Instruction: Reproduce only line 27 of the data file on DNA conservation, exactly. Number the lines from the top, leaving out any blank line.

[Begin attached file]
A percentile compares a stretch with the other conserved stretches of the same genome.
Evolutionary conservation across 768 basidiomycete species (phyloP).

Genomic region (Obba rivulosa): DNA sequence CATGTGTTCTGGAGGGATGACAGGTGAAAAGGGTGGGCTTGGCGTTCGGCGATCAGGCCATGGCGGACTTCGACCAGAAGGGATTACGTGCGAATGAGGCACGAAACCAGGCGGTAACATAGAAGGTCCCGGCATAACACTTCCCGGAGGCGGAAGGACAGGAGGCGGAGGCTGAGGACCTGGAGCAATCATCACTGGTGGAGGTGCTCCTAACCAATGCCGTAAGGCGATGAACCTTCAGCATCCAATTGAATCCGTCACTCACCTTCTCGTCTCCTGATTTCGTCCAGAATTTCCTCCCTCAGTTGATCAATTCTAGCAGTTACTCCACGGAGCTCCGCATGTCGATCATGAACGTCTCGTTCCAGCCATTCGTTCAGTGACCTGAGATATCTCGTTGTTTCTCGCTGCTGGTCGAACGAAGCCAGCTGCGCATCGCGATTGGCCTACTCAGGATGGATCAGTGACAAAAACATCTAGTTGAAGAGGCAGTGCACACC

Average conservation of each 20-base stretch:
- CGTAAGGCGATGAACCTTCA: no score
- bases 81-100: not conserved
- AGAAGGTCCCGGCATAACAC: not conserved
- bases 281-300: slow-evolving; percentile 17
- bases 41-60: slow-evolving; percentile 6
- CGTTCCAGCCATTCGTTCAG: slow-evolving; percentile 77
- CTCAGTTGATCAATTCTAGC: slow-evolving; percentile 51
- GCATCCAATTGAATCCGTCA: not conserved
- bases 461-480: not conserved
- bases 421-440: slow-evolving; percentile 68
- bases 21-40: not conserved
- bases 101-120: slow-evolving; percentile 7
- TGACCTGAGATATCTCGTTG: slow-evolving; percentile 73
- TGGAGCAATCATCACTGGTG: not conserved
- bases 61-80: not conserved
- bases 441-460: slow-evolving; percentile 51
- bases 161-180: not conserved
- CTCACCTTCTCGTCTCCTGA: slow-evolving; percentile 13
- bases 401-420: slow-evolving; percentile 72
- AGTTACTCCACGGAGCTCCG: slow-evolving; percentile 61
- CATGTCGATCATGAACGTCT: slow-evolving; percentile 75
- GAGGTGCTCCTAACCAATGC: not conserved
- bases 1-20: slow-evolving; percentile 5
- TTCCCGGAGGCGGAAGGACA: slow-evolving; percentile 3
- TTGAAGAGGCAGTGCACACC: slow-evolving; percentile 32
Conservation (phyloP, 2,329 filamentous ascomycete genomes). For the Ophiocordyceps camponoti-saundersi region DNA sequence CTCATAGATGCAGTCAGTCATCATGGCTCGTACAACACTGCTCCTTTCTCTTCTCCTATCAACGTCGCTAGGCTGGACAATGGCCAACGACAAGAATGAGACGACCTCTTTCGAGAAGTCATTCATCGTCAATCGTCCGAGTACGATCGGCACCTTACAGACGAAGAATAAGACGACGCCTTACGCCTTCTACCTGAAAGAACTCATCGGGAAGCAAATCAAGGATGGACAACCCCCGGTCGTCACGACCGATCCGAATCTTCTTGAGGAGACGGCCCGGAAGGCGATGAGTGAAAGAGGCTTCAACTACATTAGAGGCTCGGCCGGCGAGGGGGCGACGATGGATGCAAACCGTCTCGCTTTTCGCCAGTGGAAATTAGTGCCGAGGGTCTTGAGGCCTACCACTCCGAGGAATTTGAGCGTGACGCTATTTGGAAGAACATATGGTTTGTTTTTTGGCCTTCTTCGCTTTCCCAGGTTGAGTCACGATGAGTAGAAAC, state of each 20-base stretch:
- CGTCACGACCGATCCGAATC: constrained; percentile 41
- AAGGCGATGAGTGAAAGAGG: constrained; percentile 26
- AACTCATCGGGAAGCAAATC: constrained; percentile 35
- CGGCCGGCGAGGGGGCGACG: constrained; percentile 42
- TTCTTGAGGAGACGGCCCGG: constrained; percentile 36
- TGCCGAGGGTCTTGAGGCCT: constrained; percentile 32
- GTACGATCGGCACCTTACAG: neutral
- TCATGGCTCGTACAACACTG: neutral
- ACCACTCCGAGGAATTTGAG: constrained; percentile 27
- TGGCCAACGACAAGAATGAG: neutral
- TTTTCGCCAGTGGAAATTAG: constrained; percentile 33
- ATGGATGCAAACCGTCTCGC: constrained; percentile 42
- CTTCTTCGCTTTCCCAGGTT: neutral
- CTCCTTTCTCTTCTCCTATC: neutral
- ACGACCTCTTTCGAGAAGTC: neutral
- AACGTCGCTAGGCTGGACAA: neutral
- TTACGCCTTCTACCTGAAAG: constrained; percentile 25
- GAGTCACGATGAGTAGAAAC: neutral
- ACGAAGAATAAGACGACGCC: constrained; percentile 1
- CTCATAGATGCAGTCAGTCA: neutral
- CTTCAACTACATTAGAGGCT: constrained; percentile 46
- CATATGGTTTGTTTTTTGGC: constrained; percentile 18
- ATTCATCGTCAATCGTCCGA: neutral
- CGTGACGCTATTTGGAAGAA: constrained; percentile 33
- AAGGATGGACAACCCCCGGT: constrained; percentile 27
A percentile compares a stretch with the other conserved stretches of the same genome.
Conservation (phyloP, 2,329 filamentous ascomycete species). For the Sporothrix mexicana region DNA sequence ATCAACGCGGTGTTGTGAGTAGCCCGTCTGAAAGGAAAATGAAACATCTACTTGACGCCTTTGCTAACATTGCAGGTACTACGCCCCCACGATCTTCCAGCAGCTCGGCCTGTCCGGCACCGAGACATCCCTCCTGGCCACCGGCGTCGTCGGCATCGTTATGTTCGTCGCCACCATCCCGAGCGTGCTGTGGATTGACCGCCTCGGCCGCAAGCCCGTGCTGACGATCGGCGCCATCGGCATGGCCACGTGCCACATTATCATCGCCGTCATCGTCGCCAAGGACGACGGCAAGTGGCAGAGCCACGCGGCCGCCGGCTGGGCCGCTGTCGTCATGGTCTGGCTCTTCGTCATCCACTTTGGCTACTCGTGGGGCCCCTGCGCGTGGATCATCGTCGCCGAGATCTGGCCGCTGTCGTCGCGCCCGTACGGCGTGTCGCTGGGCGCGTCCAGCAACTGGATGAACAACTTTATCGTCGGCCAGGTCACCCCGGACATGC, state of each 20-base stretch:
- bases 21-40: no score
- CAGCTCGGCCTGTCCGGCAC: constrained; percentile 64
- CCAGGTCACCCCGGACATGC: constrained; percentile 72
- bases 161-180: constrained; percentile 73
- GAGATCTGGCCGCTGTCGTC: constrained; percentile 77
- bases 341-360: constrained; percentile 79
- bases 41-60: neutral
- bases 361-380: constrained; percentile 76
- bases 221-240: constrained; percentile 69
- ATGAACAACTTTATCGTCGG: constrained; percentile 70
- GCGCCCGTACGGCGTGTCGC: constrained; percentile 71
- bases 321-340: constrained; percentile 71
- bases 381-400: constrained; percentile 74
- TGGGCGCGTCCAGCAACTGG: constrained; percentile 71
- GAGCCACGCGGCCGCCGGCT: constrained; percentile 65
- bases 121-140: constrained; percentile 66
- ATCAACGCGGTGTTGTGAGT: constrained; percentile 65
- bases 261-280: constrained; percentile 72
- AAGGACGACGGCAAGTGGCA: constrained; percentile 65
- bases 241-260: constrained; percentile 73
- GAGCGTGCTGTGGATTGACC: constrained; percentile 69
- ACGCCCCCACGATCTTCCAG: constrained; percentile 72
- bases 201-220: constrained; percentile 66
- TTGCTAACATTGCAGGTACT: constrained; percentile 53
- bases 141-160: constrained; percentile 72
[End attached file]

- bases 1-20: slow-evolving; percentile 5